Last Updated: March 08, 2016
· padawin

A way to write a method in a class

Couple of days ago, during peer programming session with a colleague, we had to write a method in some class in PHP.
Here's how I proceeded:
We had the method's signature and we were ready to implement it. Just when we were about to do it, I told my colleague: "ok, we have to implement this method, we know what it get in its input and we know what type of data it must return (an array in our case), so first, let's write that". And here's what I wrote:

protected function _myFunction($arg1, $arg2...)
    $return = array();

    return $return;

And then we started to actually implement the method.
I like this approach of coding, it prevents you from forgetting some parts of the implementation (returning your data for example) and then you can focus on the implementation in itself.

I saw quite a few time to see some code failing or not behaving the way I expect it to just because the return was forgotten.

It is also useful with tests, by implementing first your input and outputs, you can test your code from the beginning (the method must return an (empty) array), and then implementing it and updating the tests.

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@datishans I see your point here, one should definitely strive to write code that's idiomatic and self-explanatory and avoid adding obvious comments. It is useful, however, to always put comment blocks before class definitions and methods for the purposes of generating documentation.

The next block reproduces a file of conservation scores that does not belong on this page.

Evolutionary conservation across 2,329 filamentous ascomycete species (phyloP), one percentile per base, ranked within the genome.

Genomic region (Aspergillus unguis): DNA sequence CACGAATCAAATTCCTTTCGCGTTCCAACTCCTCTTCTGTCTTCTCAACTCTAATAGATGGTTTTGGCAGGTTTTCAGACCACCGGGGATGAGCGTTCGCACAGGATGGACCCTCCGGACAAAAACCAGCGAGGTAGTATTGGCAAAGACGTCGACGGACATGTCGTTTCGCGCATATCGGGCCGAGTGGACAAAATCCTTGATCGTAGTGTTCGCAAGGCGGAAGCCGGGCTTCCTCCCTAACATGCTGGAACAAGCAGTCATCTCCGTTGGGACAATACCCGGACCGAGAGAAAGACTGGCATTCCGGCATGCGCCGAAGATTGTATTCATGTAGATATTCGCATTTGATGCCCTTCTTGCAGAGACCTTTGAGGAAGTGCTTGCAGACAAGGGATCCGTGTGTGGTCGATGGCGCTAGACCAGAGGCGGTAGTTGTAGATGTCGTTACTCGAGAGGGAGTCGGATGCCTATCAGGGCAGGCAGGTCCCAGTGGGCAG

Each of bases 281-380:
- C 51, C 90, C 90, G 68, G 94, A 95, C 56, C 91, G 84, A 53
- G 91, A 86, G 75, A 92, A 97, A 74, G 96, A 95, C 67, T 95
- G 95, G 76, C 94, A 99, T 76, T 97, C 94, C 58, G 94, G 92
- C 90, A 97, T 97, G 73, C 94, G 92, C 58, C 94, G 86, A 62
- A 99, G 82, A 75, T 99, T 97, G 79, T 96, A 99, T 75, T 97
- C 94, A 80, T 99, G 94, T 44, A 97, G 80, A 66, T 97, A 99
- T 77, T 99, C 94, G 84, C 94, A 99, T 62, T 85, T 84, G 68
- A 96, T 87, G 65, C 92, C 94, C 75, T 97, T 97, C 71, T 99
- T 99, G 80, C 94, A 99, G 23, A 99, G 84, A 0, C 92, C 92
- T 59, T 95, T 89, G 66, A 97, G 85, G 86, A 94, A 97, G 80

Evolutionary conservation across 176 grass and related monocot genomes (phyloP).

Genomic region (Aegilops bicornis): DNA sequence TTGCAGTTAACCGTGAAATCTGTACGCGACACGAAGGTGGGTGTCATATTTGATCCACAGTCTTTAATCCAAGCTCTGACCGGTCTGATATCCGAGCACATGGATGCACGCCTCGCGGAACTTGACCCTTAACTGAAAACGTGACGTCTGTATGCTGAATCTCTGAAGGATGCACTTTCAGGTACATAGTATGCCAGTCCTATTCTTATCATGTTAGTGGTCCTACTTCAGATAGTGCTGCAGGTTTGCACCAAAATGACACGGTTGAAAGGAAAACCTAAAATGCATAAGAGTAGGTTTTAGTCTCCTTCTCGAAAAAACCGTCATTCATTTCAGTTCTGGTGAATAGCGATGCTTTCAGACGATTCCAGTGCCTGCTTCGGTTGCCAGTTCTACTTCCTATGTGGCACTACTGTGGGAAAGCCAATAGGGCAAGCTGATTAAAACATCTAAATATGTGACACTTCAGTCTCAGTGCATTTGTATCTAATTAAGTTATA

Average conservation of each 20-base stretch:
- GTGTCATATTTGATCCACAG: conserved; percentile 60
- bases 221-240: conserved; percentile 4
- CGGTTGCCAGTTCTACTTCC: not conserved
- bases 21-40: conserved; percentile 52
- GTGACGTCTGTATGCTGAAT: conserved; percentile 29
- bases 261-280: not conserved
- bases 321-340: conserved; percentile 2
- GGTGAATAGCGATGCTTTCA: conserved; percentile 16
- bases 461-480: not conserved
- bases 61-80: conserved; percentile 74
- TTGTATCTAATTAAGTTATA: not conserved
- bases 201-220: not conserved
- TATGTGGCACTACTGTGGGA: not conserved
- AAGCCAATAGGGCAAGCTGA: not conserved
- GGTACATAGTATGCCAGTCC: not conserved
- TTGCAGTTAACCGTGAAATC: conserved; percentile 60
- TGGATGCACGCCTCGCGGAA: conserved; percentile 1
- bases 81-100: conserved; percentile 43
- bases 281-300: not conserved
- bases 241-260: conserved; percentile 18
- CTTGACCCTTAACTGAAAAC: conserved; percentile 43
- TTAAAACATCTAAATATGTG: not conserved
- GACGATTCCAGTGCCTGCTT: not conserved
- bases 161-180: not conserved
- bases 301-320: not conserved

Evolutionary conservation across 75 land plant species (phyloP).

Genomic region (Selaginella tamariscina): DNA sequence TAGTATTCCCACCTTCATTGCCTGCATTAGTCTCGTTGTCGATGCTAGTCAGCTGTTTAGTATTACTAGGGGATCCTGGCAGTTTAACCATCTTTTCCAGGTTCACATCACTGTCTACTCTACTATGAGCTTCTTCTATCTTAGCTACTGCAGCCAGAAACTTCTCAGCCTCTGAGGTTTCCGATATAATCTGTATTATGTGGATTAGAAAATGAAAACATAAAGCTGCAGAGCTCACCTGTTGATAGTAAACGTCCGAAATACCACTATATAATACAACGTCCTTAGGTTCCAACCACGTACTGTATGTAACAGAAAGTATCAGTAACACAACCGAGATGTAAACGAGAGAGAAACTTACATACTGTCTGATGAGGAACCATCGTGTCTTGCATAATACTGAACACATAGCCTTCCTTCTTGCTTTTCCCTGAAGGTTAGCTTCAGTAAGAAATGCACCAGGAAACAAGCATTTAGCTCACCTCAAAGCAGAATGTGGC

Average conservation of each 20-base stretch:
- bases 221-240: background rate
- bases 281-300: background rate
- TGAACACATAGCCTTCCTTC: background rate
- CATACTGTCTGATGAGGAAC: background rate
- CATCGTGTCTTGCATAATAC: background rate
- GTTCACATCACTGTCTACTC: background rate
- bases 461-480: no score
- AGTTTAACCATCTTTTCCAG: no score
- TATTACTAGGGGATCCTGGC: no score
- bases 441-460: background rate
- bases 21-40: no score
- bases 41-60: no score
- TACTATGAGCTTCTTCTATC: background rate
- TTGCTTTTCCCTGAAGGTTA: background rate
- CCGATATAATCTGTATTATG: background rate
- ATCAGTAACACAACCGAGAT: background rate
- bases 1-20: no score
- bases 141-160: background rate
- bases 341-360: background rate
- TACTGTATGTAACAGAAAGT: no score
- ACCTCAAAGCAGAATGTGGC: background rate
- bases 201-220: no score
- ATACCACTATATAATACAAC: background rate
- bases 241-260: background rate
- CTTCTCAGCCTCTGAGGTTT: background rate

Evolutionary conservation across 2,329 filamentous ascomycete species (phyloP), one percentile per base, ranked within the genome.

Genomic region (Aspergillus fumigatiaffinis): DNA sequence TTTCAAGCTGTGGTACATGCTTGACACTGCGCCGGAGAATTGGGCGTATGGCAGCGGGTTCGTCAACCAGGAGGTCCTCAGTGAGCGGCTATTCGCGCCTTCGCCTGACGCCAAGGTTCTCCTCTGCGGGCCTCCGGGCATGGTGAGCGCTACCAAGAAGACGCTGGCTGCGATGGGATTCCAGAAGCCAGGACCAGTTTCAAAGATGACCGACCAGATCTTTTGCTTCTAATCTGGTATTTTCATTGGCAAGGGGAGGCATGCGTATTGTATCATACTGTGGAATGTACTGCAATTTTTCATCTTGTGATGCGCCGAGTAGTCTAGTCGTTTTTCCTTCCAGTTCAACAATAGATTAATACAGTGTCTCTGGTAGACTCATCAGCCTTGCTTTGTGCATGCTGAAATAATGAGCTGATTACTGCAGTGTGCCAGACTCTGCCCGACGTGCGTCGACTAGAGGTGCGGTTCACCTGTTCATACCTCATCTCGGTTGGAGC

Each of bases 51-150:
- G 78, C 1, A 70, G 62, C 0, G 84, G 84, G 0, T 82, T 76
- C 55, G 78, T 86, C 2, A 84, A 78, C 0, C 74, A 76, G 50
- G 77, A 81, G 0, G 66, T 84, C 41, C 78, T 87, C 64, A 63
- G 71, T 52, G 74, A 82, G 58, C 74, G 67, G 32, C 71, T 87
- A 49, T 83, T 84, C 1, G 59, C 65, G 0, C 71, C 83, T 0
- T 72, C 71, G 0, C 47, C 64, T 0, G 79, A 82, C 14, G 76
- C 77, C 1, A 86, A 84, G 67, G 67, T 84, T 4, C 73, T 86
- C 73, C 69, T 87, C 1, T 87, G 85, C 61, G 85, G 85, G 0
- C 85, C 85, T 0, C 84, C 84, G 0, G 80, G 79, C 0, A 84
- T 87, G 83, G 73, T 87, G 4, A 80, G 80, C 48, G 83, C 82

over 1 year ago ·

@datishans While I agree with naming things so they're blinding obvious, and with autocompletion in most decent IDEs there's no reason not to, it's worth noting that in loosely typed languages (e.g. PHP) the comment is pretty vital to being able to work out what arguments to supply to a method. As well as for generating documentation (which I rarely bother with in well commented code) it also helps your IDE to display pretty info to you when autocompleting.

@padawin: nice article and definitely a practice I'm going to adopt

over 1 year ago ·

Thanks guys for the contributions and feedbacks ;-)

For the (class|method) comments, I don't always use them (not enough?). I think, as @datishans said, if the signature is clear enough, the comments are not necessary.
I've seen guidelines (used along with phpcs and some hooks) where the comments are mandatory, and in the end that creates a lot of noise in the code, which could be prevented (especially on setters/getters for example...)

over 1 year ago ·